As retold by Sara Stewart Martinelli
Many many years ago, in the ancient days of China, there lived an old man named Wei.  Wei was a devout follower of Kuan Yin, the Goddess of Compassion and Mercy, and proved his loyalty by maintaining a dilapidated old temple to the Goddess. The temple was hidden deep in the forest, where few travelers ventured, but despite his loneliness, Wei continued with his devotions.  Each day, he swept and cleaned the entire temple, polished the old, chipped statue of Kuan Yin, and burned incense in her honor. Each night he spent time in meditation with Kuan Yin, and when he could, he left an offering of rice and fresh spring water to her at the altar.
Wei was old, and very very poor.  Even in his extreme poverty, he managed to save a little to offer Kuan Yin, but he often went hungry and in those times, he would leave only a little flower blossom.  On one such night, with his empty stomach and only a wilting blossom in hand, he stood in the flickering candlelight in front of the statue and prayed to Kuan Yin to alleviate his hunger and poverty.   He told her of the illness and starvation that had befallen him and his neighbors. 
That night, in a dream, Kuan Yin appeared to Wei.  He dreamt he was floating on the sea in a small boat, with no oars or sails.  Overhead, the night sky was filled with twinkling diamonds, and no land was in sight.  The gentle waves lulled him softly as they lapped against the sides of his boat, and he felt no fear.  After some time, he noticed a tiny star right on the horizon line.  It slowly grew brighter and brighter, and as it rose into the night sky, it turned into the brightest moon that Wei had ever seen.  As he stared at it, it slowly changed into a shining image of his beloved goddess, Kuan Yin.   In her melodious voice, she told him that she had heard his cries for help and had come to offer her mercy.  He must follow her instructions carefully, and his suffering would be alleviated.  She told him that when he woke from his dream, he must climb the nearby mountain to its peak, where he would find a cave.  Inside, he would find the means to improve his condition, but he must share this treasure with his neighbors in an act of generosity and compassion, just as Kuan Yin would do.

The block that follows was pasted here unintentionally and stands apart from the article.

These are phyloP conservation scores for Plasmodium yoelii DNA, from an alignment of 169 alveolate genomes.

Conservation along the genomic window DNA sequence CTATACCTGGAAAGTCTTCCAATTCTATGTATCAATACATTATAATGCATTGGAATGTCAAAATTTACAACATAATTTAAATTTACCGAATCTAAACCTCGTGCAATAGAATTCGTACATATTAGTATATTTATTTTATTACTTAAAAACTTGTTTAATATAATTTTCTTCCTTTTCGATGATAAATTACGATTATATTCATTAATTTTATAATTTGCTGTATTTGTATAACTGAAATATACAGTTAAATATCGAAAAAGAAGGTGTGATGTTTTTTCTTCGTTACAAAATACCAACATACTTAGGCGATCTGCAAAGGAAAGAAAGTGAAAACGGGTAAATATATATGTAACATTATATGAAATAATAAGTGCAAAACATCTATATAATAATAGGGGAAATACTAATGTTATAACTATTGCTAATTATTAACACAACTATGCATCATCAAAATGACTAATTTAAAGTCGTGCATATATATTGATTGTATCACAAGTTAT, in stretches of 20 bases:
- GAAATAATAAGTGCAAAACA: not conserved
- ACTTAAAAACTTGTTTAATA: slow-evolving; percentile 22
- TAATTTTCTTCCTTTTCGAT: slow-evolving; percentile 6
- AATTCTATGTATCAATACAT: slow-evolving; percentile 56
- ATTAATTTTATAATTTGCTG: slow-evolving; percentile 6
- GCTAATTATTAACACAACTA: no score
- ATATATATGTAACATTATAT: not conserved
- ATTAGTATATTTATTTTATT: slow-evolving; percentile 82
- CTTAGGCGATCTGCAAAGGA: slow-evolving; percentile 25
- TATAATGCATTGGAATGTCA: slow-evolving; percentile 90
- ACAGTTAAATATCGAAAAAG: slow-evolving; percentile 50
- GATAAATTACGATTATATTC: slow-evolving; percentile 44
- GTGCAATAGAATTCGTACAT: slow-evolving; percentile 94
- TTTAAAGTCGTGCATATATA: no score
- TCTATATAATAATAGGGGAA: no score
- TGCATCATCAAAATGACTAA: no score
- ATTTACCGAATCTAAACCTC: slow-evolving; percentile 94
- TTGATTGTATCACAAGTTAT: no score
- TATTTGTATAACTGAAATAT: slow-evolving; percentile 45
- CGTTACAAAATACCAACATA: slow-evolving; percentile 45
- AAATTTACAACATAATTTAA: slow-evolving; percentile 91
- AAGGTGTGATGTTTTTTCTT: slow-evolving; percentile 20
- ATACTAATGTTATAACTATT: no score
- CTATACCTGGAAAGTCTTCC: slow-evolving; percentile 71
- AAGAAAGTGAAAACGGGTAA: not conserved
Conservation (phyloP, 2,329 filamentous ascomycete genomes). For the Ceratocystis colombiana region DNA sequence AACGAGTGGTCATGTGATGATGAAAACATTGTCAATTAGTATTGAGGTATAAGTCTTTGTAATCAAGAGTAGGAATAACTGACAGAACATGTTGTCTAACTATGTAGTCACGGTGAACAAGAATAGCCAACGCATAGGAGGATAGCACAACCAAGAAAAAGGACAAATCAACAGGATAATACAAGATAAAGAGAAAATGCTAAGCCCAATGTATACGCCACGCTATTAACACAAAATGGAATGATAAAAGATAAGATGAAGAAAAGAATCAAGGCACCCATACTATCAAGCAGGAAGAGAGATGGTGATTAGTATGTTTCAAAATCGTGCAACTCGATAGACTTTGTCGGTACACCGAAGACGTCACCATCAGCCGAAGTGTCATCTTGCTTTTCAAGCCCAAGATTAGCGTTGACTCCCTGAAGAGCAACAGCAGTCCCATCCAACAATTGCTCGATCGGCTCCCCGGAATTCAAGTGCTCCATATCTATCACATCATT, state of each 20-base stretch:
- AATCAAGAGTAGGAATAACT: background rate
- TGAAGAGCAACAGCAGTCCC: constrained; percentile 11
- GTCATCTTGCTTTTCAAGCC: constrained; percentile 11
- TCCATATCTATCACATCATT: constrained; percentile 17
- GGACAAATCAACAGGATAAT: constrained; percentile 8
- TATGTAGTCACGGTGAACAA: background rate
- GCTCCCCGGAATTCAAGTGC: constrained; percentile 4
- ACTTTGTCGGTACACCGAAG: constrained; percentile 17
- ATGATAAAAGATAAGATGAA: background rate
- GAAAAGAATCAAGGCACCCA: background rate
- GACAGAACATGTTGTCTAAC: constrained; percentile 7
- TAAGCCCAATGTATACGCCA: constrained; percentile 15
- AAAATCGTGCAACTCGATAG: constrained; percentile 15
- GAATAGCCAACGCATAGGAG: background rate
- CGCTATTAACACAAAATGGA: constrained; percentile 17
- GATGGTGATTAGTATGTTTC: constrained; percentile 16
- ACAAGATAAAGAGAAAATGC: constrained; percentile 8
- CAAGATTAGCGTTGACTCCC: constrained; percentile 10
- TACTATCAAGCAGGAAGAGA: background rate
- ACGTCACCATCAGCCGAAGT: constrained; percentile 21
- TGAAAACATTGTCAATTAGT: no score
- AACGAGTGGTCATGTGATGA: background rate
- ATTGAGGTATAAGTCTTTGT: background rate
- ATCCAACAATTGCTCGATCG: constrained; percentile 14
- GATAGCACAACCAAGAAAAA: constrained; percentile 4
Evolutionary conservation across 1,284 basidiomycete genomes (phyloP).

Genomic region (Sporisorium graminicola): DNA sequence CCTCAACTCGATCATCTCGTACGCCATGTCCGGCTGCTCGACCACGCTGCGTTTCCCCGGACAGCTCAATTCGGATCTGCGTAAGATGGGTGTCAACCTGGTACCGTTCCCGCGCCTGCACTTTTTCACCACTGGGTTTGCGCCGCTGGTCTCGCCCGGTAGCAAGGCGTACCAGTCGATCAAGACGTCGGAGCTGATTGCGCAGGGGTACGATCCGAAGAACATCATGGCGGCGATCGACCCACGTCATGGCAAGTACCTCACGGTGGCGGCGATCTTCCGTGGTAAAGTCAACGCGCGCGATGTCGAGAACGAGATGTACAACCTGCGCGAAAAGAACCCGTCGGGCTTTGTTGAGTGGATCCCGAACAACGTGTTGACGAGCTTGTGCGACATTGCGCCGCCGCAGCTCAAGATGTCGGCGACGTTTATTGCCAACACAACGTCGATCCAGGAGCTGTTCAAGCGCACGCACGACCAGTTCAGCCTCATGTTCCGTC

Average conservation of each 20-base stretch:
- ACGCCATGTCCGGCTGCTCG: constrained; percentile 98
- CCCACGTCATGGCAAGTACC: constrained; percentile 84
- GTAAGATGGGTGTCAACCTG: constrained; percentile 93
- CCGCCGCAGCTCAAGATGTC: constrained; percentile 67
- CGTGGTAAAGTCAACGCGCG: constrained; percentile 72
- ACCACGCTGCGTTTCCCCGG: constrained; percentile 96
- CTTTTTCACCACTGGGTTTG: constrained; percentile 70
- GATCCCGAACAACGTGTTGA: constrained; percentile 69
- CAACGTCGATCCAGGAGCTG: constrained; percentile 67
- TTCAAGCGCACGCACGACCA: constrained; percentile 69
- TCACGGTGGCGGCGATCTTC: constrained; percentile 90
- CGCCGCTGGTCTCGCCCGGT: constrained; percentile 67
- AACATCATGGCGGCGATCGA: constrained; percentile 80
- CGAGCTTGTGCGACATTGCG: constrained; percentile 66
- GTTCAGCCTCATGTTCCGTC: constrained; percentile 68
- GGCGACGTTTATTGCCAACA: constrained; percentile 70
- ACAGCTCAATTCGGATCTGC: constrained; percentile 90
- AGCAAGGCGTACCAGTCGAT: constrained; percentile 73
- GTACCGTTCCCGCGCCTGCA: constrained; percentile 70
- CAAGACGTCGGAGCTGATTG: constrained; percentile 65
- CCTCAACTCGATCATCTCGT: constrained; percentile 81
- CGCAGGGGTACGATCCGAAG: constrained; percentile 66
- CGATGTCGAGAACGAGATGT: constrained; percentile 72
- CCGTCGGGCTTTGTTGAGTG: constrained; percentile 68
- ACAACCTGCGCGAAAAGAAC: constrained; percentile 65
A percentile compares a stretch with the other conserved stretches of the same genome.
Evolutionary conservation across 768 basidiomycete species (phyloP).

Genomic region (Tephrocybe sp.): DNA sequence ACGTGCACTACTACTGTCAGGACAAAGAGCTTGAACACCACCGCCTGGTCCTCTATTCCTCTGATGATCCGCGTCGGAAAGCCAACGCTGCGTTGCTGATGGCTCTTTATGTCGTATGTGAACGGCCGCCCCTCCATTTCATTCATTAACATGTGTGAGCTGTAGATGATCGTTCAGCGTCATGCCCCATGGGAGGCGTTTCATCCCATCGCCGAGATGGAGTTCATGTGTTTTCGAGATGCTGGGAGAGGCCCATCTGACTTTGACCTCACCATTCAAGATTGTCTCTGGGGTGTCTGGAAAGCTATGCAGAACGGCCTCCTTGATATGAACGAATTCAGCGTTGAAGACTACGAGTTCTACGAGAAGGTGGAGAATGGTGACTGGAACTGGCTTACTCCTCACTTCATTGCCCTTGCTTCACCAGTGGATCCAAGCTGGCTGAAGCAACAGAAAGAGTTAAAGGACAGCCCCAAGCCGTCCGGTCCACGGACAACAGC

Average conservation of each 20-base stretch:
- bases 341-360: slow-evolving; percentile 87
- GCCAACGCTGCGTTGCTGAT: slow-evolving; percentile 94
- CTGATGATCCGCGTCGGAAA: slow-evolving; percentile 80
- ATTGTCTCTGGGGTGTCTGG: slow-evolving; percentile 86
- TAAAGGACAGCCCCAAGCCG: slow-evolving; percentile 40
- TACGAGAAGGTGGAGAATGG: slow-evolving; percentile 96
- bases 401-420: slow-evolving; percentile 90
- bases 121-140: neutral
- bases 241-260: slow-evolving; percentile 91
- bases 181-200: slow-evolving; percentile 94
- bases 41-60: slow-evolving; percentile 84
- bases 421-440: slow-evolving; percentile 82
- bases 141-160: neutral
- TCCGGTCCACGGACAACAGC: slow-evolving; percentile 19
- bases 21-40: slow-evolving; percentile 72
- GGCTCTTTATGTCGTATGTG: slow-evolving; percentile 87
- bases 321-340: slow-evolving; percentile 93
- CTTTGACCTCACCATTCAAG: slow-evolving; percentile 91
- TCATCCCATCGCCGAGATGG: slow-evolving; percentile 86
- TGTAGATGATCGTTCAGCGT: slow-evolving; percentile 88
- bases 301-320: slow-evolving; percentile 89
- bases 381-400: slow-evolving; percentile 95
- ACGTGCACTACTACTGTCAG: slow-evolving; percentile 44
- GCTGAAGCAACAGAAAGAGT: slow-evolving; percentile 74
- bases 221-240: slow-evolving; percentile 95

Wei woke early, before the sun rose above the horizon.  He bundled himself in his warmest clothing, and set out upon the path.  He began to slowly climb the steep mountain, painstakingly picking his way up the rocky trail toward the summit.  As the sun rose in the sky, and the day passed, he stayed on his path, never wavering, but moving very slowly, for he was a very old man.
Finally, late in the afternoon, he reached the entrance to the cave.  Upon peering in, all he could see was blackness.  His faith for Kuan Yin gave him great courage, and he lit a candle and ventured in to the cavern.  The cave seemed to twist and turn, as it went deep into the womb of the mountain.  Finally, he came to a larger cavern that seemed to be the end of the cave, lit by a tiny shaft of light from a hole in the ceiling. There, growing on the cave floor, sitting amidst a tiny pool of dim afternoon light, was a tiny tea shoot.